When Redmayne and Jones Accept the Cinema Vanguard Awards, It’s a Brave "Theory of Everything"
- Photographed by: Steve Kennedy
When Nicole Kidman tells you she gets frightened, you listen. When the fearless and iconic Australian actress tells you courage is difficult, your ears perk. “It’s hard to stay brave when you get older,” Miss Kidman said in her 2011 acceptance of the Cinema Vanguard Awards. “You are suddenly aware of the risks.”
Flash forward to 2015. Not one but two young actors now grace the lit stage of the Arlington as Kidman’s words flash in their shadows. The acting couple, with dual Oscar nominations for Best Actor and Actress, sit side by side watching the clip of the prior award winner. The red-haired man relaxes in a dapper grey plaid suit and the chestnut-haired woman graces the chair in a stunning black A-line gown. Seated next to Hollywood reporter Scott Feinberg, all three unwind with legs gently crossed and palms open, looking as zen as a starry night.
“I find it all genuinely frightening,” Redmayne remarks, breaking the silence when asked about his career leap from film into theatre. “Petrifying” is the word of choice for Miss Felicity Jones. “You forget there is an editing process.” Yet acting is not novel to either of these masters, each having launched their debuts before they hit puberty. “My first job I was dressed as the letter ‘v’ in a promotional video,” Jones jokes, while Redmayne ups her with his Boy #347 role in a play he later removed from his CV. Together, more laughs reveal a long and congenial history between two actors who met years prior at a cancer benefit in England. Little did they know that terminal illness would fuse them back together again, this time to tackle everything from aging to astrophysics. Sounds like a pairing sent straight from the cosmos, doesn’t it?
“The euphoria lasted under one second,” Redmayne jokes, “but the sucker punch of terror lasted nine months.” These were the jitters the Best Actor nominee felt when the actual Stephen and Jane arrived on set in the initial week of filming. Despite the compliments both received on their accurate performances, Redmayne remarks it was the “freedom to fail” rather than the hope of perfection that gave him the courage to tackle Hawking’s character and disease.
While the Ice Bucket Challenge made ALS a household term last summer, the Theory of Everything sent sincere chills up audience’s spines. And in order to translate the disease’s centrifugal force, Redmayne and Jones spent months visiting an ALS clinic prior to filming. There, they charted and memorized the sequence of upper and lower neuron and muscle loss, all the while noting the tender dance between patients and caregivers. However while ALS degenerates the body in a liner progression of muscular rigidity and softness, movies are more circular. In fact, films are shot in the same way love stories are lived – in a murky spiral where two people meet, break up, spoon-feed each other, and then become friends. In other words, it’s a messy order of operations. Redmayne and Jones, never having acted together, auditioned for their roles with the scene that ended their romantic relationship. “I had to be able to jump in and out of all the various stages of the physicality of the disease,” Redmayne explains, as any given day’s shoot could portray Hawkings in a variety of ages and physical health.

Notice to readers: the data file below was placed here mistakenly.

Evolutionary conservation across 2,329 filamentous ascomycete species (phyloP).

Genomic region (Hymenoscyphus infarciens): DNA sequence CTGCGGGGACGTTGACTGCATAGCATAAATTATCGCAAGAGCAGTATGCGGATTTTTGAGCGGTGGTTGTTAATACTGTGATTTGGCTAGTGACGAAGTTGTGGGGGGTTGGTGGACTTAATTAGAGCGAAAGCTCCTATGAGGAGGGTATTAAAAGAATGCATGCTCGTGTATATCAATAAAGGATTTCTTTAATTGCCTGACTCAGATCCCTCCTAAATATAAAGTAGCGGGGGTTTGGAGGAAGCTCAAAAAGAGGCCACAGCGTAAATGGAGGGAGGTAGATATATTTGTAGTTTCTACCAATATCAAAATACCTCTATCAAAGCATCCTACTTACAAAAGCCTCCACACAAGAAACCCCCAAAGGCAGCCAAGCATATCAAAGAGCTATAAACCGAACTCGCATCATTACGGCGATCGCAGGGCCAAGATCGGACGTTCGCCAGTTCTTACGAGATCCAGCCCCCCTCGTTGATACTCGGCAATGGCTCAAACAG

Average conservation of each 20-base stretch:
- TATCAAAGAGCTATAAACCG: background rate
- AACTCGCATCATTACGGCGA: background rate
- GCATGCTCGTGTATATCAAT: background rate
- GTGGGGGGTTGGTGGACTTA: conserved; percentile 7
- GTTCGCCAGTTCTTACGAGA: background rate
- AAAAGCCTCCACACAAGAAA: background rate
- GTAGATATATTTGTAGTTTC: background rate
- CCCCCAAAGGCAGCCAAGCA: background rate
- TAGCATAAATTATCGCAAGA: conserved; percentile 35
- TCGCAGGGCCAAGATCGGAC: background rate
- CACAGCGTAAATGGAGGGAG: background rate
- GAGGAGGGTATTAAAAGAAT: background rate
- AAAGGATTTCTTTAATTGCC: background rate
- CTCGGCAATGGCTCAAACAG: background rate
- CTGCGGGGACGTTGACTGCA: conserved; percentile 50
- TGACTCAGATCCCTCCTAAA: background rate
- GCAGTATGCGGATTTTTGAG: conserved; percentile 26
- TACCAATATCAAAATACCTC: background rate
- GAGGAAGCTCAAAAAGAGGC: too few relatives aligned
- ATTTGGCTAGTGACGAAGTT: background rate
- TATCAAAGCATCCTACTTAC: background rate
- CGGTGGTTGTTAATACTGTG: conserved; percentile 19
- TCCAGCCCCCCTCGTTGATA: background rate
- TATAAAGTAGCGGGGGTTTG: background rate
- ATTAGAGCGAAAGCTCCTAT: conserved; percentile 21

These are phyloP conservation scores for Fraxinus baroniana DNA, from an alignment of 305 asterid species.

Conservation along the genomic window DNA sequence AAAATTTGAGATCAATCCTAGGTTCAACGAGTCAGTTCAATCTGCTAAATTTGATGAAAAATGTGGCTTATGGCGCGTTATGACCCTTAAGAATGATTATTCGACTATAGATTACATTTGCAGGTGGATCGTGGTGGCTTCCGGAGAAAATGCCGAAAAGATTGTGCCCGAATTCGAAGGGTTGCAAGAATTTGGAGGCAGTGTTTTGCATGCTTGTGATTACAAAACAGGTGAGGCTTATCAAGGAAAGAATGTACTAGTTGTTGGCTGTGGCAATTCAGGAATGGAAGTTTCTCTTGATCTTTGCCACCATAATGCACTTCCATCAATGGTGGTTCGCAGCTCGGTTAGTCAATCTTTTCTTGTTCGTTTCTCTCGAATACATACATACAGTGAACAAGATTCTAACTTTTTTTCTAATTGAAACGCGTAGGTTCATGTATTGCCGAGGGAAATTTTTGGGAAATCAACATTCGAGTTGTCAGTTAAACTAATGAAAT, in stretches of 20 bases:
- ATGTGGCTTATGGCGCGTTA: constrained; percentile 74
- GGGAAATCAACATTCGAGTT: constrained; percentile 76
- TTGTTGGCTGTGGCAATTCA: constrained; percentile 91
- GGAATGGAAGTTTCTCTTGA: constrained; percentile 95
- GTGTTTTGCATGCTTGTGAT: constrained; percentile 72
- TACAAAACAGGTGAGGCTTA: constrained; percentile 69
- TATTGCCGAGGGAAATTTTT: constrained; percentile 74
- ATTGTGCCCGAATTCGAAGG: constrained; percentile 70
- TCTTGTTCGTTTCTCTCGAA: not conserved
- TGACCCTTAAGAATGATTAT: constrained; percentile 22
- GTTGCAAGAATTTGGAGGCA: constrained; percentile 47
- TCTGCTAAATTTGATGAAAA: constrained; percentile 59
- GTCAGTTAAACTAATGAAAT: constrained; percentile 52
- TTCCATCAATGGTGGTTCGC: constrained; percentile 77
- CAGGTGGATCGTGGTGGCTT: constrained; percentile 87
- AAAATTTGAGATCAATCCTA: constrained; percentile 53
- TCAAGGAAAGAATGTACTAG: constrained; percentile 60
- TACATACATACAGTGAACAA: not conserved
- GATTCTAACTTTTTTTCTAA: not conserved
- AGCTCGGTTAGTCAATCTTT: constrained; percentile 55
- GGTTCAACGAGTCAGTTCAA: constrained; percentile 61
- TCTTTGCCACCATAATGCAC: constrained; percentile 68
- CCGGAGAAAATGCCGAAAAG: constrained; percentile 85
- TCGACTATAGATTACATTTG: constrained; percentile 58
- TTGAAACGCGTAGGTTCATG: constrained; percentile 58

Yet the disease does not steal center stage. The couple does. And as the couple’s connection degenerates with Hawking’s physicality, new theories emerge – theories not on science, but love. The Cinema Vanguard Awards highlight this development well, using the film’s opening clip as a teaser to the evening. Here, bright-eyed Redmayne and his studious colleague stumble down an academic foyer, discussing dissertation topics. “What would a doctorate on the physics of love look like?” they ask each other, creating all kinds of hypothetical eyes with every girl in their frequency range. And this is the very question Redmayne and Jones ask us with their symbiotic performance. What would the physics of love look like? Quantum communication? Astronomic honesty? A string theory of sacrifice with a galaxy of commitment and black holes big enough to forgive all wrongs?
Or would a doctorate on love’s physics resemble an “incredibly complicated and passionate story between two formidable people” – words Redmayne uses when elucidating why he originally fell for the script.
But maybe that’s what bravery is: the facing of complication with formidable determination and passion. Perhaps in order to be brave, you must first be terrified, the two states not mutually exclusive but entirely dependent. Bravery needs fear as Redmayne needs Jones: two entities fusing as one body. Or, in the words of screenwriter Anthony McCarten, the two are “best duet… two facile materials chemically designed to react with each other.”
Just how do these two separate elements of Redmayne and Jones combine to create such a balanced equation? With the freedom to “always do something to provoke the other person,” Redmayne chuckles. This symbiotic provocation and alchemical challenge builds honesty and trust, taking two actors who are individually stunning and combining them into a compound chemical delight most worthy of celebration.